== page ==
Cluster analysis of species composition showed that the streams from near by basins had similar faunal assemblage when the dendrogram was drawn based on the Bray-Curtis similarity index (Fig. 2).  Among the east flowing streams, Karaiyar and Thalayanai had more similarity in fish species assemblage. Similarly, in west flowing streams, Bhavalipuzha and Thalipuzha had similar fish assemblage. Principal Component Analysis showed a clear pattern of similarity between the study streams with respect to the fish assemblage (Fig. 3).  PCA extracted three significant factors with factor loading above one.  These three factors together explained about 70% of total variation in the data.  West flowing rivers (S1, S6, S7 and S8) were separated from the east flowing rivers mainly on the F2 axis (separated by a transparent plane in Fig. 3).  Out of the total 60 fish species, 29 had positive factor loading on F2 axis and were either restricted or had high abundance in the west flowing streams while 31 had negative factor loading on F2 axis and were either restricted or had low abundance to east flowing rivers.  Out of these, fishes like Puntius conchonius, Danio (Brachydanio) rerio, Garra gotyla stenorhynchus, Mystus armatus and Pseudambassis ranga, which were restricted to the east flowing streams and Puntius denisonii and Etroplus maculates, which were restricted while west flowing streams showed similar pattern to the one documented by Easa & Shaji (1997).  Other fish species which were restricted to east flowing streams were Barbodes carnaticus, Horalabiosa joshuai, Hypselobarbus curmuca, H. dobsoni, H. dubius, H. kolus, H. micropogon, Puntius kannikattiensis, P. parrah, Rasbora caverii and Salmostoma clupeoides and those restricted to the west flowing streams were Hypselobarbus kurali, Puntius fasciatus, Puntius arenatus, Homaloptera santhamparaiensis, Noemacheilus keralensis and Batasio travancoria.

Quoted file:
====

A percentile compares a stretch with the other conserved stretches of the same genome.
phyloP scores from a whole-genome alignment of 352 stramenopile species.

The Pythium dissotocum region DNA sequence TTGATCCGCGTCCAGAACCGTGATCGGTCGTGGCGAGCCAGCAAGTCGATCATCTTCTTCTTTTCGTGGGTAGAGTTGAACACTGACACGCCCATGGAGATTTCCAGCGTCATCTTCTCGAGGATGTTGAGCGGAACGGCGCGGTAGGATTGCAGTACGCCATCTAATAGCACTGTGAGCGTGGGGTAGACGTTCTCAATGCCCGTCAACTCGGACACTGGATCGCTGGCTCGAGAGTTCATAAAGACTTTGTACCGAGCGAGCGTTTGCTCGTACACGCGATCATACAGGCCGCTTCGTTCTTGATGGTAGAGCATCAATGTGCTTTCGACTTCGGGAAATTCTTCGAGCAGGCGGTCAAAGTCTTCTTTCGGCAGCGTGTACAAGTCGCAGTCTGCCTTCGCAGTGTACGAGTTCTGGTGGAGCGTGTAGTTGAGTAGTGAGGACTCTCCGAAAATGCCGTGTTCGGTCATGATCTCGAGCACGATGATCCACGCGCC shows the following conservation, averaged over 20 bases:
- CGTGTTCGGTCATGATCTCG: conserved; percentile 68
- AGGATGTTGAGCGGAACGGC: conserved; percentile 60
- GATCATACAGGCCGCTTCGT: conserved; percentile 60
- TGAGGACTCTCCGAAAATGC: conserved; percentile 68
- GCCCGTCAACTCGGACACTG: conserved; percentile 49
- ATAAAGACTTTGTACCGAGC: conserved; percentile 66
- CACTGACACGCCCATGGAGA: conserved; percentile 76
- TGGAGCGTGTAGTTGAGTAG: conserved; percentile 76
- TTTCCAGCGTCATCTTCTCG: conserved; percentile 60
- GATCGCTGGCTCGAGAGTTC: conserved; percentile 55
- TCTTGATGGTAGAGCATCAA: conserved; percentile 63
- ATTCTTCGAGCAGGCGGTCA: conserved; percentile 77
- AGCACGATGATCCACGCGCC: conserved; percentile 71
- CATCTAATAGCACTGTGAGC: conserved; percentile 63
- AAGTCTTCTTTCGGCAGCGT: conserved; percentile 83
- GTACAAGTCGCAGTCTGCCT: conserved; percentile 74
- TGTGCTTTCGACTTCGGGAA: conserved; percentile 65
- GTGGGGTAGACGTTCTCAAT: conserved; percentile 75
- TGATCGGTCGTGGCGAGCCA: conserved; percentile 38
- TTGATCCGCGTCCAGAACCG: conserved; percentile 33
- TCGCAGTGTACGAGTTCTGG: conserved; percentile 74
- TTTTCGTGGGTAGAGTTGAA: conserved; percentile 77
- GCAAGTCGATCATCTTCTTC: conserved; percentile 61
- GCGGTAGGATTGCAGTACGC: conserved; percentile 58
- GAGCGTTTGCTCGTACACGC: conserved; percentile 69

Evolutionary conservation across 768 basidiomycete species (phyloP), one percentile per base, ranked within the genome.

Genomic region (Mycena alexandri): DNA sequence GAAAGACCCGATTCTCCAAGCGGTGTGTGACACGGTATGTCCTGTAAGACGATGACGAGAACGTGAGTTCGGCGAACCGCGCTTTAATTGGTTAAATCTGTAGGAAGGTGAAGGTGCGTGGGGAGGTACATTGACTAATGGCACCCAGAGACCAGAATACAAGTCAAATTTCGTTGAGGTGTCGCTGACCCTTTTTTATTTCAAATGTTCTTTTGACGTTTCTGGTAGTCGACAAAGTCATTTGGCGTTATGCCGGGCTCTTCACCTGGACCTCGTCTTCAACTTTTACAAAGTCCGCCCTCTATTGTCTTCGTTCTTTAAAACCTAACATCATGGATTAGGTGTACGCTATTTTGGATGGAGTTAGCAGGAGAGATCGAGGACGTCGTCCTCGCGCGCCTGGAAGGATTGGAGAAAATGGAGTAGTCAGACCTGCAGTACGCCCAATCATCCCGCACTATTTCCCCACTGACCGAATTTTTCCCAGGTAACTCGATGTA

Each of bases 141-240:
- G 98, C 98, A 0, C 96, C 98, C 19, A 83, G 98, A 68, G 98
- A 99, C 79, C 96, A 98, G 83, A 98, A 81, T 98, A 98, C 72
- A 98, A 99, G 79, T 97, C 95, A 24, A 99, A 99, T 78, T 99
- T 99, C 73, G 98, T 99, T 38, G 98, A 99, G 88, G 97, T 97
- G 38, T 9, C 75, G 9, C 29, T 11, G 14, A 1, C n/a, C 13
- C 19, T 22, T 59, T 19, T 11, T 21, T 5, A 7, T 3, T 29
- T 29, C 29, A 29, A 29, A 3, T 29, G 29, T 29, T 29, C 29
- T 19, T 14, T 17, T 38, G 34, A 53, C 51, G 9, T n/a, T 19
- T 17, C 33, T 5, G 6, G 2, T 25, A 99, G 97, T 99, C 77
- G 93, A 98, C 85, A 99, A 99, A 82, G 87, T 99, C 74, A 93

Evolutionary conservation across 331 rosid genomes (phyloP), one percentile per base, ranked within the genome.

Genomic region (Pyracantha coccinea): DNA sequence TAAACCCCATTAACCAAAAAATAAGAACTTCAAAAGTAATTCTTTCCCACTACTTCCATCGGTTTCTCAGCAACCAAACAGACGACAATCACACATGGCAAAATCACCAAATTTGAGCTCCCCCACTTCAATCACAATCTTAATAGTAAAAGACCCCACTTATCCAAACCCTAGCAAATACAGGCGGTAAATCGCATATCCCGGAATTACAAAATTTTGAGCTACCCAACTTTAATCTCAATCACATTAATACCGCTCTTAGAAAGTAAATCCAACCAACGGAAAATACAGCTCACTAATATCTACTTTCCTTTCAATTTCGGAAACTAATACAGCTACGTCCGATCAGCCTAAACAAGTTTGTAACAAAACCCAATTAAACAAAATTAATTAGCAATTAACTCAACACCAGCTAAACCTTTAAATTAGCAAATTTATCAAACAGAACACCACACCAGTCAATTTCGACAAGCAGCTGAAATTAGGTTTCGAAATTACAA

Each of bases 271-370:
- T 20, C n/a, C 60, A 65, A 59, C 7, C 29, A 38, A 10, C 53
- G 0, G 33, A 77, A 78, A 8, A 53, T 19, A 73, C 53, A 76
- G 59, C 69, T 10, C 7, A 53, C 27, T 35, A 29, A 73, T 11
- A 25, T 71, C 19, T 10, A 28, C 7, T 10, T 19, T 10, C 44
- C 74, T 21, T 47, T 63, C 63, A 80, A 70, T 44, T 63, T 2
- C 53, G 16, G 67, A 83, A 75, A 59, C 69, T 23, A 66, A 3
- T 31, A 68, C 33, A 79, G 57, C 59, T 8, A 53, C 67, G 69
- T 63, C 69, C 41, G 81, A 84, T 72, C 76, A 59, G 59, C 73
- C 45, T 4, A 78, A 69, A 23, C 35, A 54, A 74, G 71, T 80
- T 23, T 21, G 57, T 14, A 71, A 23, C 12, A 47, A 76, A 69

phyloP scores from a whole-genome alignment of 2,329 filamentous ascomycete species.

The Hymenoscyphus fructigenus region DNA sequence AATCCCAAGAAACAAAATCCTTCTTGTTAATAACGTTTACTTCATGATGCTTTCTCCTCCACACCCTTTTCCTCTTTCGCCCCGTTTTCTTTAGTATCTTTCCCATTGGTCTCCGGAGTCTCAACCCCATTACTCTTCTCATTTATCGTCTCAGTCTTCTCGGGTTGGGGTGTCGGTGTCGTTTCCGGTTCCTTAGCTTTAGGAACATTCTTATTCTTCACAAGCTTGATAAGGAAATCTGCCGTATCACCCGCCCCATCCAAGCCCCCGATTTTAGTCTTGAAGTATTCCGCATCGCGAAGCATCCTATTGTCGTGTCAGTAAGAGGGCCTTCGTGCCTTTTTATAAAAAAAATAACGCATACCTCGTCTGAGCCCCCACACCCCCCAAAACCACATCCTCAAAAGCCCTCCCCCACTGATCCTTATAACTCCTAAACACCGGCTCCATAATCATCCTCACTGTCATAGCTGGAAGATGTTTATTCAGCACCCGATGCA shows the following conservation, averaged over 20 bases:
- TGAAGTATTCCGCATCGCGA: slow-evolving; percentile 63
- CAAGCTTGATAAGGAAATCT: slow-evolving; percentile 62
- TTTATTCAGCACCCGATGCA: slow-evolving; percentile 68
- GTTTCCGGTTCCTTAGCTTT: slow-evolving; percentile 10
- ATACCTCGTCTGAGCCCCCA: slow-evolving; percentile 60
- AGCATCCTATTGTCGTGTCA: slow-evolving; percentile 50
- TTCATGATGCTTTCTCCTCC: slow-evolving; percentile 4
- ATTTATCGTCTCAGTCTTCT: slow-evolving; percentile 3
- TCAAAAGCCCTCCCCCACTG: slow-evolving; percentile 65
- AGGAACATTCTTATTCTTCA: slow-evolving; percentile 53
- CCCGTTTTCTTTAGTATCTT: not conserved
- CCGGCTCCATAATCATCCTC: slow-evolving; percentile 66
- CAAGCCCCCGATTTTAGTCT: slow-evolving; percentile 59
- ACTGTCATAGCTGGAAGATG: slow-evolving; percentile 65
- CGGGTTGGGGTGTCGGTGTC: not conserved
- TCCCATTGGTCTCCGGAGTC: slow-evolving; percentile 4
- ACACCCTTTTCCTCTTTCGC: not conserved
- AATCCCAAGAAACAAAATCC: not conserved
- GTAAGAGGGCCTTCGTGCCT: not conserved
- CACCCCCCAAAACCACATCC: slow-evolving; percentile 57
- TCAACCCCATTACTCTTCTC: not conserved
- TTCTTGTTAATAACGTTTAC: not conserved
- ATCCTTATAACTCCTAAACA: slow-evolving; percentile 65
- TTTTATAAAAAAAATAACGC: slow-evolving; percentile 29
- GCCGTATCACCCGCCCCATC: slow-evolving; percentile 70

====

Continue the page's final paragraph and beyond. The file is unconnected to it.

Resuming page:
Endemism and current conservation status: